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Governor releases budget for education

Complying with the 2004 Higher Education Compact agreement, Gov. Arnold Schwarzenegger recently released the 2007-2008 budget, which proposes an additional increase of $2 million to support math and science and a student fee increase of $252.

The CSU system will be getting a total of $4.4 billion in total funding this year.

According to the California Department of Finance Web site, the additional $2 million toward science and math will work to support the shortage of highly-trained teachers by establishing three regional recruitment centers and expanding campus programs relative to those fields.

“That $2 million will be managed by the Chancellor’s Office,” said Ted Kadowaki, assistant vice president of budget planning and administration. “That kind of money is what we call an ‘earmark,’ since it’s allocated for math and science. That’s exactly where it will go.”

The student fee increase may not exceed $252 this year systemwide, but it still has to be approved by the trustees, Kadowaki said. Once approved, the increase will take effect in the fall of 2007.

The budget agreement will help further address and overcome what was experienced in the earlier part of the decade, while providing additional help for enrollment growth, Cal State Long Beach President F. King Alexander said.

Robert Mena, chairman of the department of mathematics and statistics, recalls in 1992 when, due to extensive budget cuts, the department was only able to provide 10 sections of Math 114 for its students – nearly 20 fewer classes compared to the amount offered this semester. Due to pre-planning, the university has done a good job in avoiding regression the last few years, Mena said.

The Higher Education Compact is due to stay active from 2005-06 through 2010-11, making 2007-08 the third consecutive year of its effect. According to the agreement, Gov. Schwarzenegger is committed to address base budget allocations, enrollment, student fees and other key program elements, while UCs and CSUs address long-term accountability goals for enrollment, student fees, financial aid and program quality.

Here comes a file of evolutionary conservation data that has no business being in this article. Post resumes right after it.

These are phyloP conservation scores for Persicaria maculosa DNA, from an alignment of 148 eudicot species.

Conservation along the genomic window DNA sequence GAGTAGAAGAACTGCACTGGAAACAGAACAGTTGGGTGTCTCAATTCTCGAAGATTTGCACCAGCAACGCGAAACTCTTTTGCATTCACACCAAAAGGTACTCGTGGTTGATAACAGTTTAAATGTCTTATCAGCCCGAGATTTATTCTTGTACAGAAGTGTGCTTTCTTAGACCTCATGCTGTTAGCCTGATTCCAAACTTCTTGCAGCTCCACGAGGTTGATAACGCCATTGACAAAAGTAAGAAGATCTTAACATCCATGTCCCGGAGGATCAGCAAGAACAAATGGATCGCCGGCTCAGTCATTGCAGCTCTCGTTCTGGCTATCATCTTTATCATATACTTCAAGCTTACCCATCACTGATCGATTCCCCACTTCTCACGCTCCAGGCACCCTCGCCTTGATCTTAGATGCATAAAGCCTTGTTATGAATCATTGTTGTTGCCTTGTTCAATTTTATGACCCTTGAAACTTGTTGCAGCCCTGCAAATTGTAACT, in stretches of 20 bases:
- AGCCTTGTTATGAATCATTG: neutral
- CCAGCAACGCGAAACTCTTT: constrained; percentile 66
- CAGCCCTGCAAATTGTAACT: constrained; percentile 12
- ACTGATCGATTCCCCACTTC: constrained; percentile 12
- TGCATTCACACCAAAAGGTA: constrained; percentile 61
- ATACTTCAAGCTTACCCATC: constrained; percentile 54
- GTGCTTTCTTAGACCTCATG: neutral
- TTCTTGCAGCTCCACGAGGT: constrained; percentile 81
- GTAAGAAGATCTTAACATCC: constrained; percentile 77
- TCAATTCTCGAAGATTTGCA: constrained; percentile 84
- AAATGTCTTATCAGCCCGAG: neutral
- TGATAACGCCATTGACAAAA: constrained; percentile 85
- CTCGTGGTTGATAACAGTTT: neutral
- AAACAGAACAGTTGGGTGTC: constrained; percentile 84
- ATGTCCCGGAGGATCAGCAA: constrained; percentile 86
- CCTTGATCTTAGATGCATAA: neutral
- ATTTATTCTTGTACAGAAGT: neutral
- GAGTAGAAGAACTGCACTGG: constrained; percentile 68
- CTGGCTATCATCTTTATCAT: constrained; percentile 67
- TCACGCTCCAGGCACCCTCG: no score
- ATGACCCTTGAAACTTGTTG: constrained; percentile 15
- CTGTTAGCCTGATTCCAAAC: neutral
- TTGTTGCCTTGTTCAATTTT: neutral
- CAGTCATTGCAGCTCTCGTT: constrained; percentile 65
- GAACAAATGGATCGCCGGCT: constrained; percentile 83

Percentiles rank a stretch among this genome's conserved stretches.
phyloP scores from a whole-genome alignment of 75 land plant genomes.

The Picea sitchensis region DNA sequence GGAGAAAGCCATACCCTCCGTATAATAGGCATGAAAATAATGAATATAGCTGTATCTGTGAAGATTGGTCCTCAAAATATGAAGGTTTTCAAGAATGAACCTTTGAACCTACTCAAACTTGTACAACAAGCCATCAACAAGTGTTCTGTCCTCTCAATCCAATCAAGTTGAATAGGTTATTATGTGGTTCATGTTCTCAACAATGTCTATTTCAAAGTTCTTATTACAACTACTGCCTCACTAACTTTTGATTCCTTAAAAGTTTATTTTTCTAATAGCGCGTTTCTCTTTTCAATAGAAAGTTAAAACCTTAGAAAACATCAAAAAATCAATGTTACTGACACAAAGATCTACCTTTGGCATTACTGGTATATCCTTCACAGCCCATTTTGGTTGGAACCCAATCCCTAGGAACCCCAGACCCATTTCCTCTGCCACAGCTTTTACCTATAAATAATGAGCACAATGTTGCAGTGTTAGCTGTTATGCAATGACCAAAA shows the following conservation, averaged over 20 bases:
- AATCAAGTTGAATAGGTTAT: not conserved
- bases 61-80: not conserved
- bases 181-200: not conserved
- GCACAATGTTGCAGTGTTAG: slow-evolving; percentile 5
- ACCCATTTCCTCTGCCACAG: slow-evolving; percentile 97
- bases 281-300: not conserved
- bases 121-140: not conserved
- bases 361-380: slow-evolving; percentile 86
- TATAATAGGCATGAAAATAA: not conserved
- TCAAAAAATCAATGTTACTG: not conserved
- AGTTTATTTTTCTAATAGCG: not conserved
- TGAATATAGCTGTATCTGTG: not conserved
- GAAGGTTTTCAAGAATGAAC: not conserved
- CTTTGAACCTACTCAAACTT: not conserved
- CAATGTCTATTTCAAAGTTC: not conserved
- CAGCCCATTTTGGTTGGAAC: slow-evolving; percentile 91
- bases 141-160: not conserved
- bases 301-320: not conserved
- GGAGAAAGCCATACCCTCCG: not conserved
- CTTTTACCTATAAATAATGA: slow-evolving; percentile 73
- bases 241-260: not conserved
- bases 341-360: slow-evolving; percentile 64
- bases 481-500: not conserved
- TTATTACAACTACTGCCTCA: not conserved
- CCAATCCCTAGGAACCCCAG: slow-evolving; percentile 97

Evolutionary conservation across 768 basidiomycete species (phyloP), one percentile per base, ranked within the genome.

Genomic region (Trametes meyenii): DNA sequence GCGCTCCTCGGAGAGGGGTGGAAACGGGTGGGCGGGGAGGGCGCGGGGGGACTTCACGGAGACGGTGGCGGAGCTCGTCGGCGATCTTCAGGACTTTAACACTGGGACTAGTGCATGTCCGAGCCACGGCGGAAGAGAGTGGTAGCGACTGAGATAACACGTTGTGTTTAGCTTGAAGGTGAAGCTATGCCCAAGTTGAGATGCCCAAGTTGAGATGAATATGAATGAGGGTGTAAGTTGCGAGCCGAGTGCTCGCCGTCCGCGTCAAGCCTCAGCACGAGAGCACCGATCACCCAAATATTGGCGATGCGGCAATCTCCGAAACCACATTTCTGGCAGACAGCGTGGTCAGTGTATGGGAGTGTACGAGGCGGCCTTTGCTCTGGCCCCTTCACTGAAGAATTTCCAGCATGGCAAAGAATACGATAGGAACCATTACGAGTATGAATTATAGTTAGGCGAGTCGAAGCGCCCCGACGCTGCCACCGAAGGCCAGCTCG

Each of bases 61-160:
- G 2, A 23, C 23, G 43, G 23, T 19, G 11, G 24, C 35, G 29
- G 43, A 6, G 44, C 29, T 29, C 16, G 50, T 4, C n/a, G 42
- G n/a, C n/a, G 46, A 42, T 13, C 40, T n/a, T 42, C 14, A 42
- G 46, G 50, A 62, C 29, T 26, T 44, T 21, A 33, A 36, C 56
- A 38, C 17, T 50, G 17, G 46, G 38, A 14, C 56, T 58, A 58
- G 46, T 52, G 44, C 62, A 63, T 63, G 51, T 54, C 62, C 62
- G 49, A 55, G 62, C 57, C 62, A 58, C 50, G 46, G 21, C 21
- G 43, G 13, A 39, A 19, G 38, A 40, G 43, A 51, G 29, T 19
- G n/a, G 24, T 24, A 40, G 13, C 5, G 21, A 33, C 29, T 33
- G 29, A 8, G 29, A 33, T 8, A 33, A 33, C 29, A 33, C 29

According to the California Department of Finance Web site, this year’s budget calls for a total additional amount of $270.6 million. This includes the increase of $108.7 million for the basic budget support, which is money received from the state of California, and an increase of $65.5 million for enrollment growth compared to the 2006-07 budget proposal.

The agreement does give the system some predictability that allocates to better budget planning. However, there are risks, Kadowaki said. He said the risks are that the governor is assuming the revenue will increase and stay consistent.

Furthermore, Kadowaki said the governor is assuming he could transfer some costs that are currently on the state general fund to another fund so that more state general funds are available. If these things don’t “pan out,” the fund and compact could be cut, Kadowaki said.

“We are grateful the governor is honoring that agreement, and he has for the last few years,” Kadowaki said. “There is always that outside chance that the state budget doesn’t turn out the way he is predicting [and] we could be cut just as much as other agencies could be cut.”

For more information, go to www.edbudget.ca.gov.

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